Depending on the type of work the business requires overall, outsourcing to a specialist agency can be more cost-effective – rather than having to hire experts yourself, you can pay an agency rate to benefit from their experts’ knowledge and skills for a flat rate. Paying a per-hour or per-project rate can be economical than paying long-term salaries, depending on the type and frequency of work you require.
Outsourcing to an MSP can also mean access to a wider variety of expert skills from across a broader spectrum of specialities. This can be particularly beneficial for businesses with a specific project or task to work on; for example, businesses with an upcoming office move, new app launch or system transition may choose to employ the expertise of an MSP.
With all IT work and associated details (like holidays, sickness, absence and pay) dealt with by the MSP, often outsourcing can mean you save a lot of time and work on HR for your IT staff. By imposing a Service Level Agreement you’ll also guarantee defined standards of work which are easily enforced.
For larger businesses who may also have on-staff IT personnel, outsourcing for ongoing maintenance or a specific project can mean your in-house team can focus on long-term strategy, governance and architecture planning, without the distractions of additional tasks.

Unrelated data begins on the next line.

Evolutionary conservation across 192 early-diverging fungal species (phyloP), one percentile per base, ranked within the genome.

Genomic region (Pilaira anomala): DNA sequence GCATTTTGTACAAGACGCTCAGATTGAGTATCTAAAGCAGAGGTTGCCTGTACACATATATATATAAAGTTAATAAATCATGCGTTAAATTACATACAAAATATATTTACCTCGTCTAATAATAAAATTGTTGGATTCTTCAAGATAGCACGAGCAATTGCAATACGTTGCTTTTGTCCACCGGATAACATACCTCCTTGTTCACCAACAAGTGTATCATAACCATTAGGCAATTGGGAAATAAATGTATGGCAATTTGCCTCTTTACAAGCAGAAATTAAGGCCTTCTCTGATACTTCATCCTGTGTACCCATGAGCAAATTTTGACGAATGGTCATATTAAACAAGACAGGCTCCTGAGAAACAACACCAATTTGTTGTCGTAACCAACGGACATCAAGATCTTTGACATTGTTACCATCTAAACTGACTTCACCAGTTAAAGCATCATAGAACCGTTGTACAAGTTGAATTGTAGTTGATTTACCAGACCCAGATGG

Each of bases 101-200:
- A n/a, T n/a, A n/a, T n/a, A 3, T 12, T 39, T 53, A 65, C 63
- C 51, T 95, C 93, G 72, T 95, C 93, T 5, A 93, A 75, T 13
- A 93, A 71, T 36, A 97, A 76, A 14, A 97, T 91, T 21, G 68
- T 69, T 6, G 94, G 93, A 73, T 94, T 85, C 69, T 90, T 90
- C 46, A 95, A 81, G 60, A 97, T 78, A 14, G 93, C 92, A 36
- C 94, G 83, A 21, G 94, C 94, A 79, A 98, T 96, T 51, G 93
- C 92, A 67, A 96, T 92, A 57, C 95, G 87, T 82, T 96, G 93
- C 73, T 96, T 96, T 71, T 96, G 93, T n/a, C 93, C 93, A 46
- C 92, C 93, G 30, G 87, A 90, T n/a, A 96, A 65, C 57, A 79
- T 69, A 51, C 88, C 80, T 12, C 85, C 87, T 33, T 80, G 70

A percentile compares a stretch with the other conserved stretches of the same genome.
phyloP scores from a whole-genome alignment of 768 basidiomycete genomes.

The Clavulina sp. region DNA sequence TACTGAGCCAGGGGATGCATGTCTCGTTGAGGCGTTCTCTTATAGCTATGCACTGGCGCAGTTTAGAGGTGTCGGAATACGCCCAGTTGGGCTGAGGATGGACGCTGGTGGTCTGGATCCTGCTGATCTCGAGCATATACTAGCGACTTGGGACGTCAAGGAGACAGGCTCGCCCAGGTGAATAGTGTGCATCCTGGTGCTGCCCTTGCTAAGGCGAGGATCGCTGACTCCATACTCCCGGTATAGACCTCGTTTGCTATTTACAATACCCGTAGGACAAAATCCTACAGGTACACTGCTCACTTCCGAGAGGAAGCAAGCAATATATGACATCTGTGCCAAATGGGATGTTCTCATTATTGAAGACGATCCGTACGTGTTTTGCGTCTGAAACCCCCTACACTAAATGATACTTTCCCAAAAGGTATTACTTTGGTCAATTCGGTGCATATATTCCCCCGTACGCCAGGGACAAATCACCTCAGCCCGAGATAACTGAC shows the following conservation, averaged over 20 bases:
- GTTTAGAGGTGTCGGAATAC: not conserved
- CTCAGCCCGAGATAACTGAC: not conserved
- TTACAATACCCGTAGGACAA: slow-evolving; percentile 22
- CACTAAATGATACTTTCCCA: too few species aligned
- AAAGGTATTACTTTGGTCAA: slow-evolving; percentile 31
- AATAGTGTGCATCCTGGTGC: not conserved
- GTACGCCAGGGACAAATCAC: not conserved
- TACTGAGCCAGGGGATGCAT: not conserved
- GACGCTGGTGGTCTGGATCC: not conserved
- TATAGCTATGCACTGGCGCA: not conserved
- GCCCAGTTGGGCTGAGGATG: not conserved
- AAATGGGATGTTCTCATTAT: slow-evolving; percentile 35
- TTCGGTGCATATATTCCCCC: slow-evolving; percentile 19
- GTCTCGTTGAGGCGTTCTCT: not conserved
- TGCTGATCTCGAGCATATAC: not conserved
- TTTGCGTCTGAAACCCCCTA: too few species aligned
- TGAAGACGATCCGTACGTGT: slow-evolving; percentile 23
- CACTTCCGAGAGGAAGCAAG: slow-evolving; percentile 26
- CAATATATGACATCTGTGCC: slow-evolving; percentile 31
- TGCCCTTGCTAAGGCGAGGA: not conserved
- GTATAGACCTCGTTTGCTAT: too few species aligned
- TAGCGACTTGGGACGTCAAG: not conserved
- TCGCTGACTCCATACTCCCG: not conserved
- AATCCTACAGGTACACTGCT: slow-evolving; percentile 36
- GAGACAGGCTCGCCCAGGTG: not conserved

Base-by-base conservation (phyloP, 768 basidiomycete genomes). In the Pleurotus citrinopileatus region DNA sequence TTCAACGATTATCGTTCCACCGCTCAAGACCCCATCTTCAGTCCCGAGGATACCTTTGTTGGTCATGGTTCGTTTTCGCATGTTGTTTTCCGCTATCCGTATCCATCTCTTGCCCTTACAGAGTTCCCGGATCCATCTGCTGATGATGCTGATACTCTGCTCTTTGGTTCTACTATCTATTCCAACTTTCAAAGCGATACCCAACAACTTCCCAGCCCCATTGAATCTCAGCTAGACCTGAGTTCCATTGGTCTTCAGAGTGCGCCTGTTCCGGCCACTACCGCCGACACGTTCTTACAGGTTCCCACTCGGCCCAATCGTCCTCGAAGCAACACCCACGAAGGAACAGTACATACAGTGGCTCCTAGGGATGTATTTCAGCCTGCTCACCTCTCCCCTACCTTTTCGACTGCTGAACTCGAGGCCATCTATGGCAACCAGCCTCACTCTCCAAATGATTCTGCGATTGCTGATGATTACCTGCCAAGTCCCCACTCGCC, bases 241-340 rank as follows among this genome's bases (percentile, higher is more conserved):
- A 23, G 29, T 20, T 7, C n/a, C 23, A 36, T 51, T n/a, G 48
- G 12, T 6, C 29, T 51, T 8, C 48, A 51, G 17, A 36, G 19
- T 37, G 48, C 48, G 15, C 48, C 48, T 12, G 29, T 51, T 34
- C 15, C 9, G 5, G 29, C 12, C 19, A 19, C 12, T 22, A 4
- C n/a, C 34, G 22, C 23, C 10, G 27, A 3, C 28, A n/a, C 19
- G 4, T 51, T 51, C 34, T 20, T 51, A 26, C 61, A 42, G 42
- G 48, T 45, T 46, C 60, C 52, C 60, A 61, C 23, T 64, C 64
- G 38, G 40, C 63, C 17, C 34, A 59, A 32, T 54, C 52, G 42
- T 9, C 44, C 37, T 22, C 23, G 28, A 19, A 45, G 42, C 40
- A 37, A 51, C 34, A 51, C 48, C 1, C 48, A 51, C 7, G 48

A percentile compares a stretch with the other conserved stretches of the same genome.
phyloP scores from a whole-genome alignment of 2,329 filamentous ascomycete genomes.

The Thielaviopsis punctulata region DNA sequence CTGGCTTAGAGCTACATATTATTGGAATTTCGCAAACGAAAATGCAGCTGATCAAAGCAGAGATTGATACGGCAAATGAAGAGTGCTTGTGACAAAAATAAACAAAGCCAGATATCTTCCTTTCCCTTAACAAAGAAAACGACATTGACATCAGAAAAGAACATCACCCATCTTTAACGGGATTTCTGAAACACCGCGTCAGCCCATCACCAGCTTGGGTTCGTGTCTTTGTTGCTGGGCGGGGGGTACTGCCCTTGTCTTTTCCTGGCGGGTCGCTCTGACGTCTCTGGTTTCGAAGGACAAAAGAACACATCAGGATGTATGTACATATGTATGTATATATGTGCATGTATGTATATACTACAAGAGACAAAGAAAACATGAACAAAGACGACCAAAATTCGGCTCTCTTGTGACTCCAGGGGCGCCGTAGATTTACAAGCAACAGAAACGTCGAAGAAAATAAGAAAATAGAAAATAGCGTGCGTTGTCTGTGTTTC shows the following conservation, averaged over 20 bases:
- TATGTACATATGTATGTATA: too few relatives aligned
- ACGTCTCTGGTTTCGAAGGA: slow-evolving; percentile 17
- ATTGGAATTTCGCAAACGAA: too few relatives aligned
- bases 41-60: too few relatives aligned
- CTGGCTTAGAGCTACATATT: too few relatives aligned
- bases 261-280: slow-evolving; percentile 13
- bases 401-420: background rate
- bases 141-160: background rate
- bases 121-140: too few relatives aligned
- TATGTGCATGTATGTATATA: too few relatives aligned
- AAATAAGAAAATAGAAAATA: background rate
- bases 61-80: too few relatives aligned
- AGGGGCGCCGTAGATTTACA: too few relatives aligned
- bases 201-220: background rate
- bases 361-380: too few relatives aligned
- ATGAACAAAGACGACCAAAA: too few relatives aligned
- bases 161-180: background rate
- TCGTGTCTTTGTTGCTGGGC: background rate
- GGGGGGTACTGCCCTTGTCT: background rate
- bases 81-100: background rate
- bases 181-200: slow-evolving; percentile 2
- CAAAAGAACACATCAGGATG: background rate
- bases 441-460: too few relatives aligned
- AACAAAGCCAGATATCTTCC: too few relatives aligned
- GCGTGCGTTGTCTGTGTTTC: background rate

Which is best for my business?
Ultimately, the decision on whether to keep all your IT resources in-house, outsource everything, or to utilise a combination of both methods will come down to the size, sector, projects and goals of your business.
Start-ups and very small companies often find outsourcing to be the most beneficial option. It reduces the need for office space, cuts down on costs in terms of both equipment and salary payments and also means the company benefits from all the expertise of an experienced team without having to add to personnel or in-house resources. Management of any issues and risks will be handled by the MSP on the business’ behalf.
Corporations and larger businesses will often have the manpower and resources to be able to fund and maintain an in-house IT team, without compromising on skill-level or cost efficiency. This can mean quicker response times, which for larger businesses are often crucial for productivity, as well as increased familiarity with systems, teams and software. Companies handling lots of sensitive data or with large-scale privacy concerns may also prefer to keep all IT staff in-house to mitigate any risks in terms of confidentiality and data-handling; an on-staff team also means the company has full control over personnel hiring and HR issues.
Larger businesses in certain sectors, such as manufacturing have a heavier reliance on software solutions such as Enterprise Resource Planning (ERP) software which often require heavy integration with the rest of the businesses software. This often means that an internal team is necessary, frequently backed up by external expertise.
Many larger businesses opt for a hybrid model, whereby an in-house team is responsible for strategy and development while an outsourced team works on a retainer for maintenance and troubleshooting. Equally, larger companies often choose to work with an MSP for specific technical or specialist projects, such as migrating networks or launching applications or new software.
For most businesses a hybrid solution offers the best Return on Investment (ROI) due to a mixture of internal resource backed by external experts in specific fields.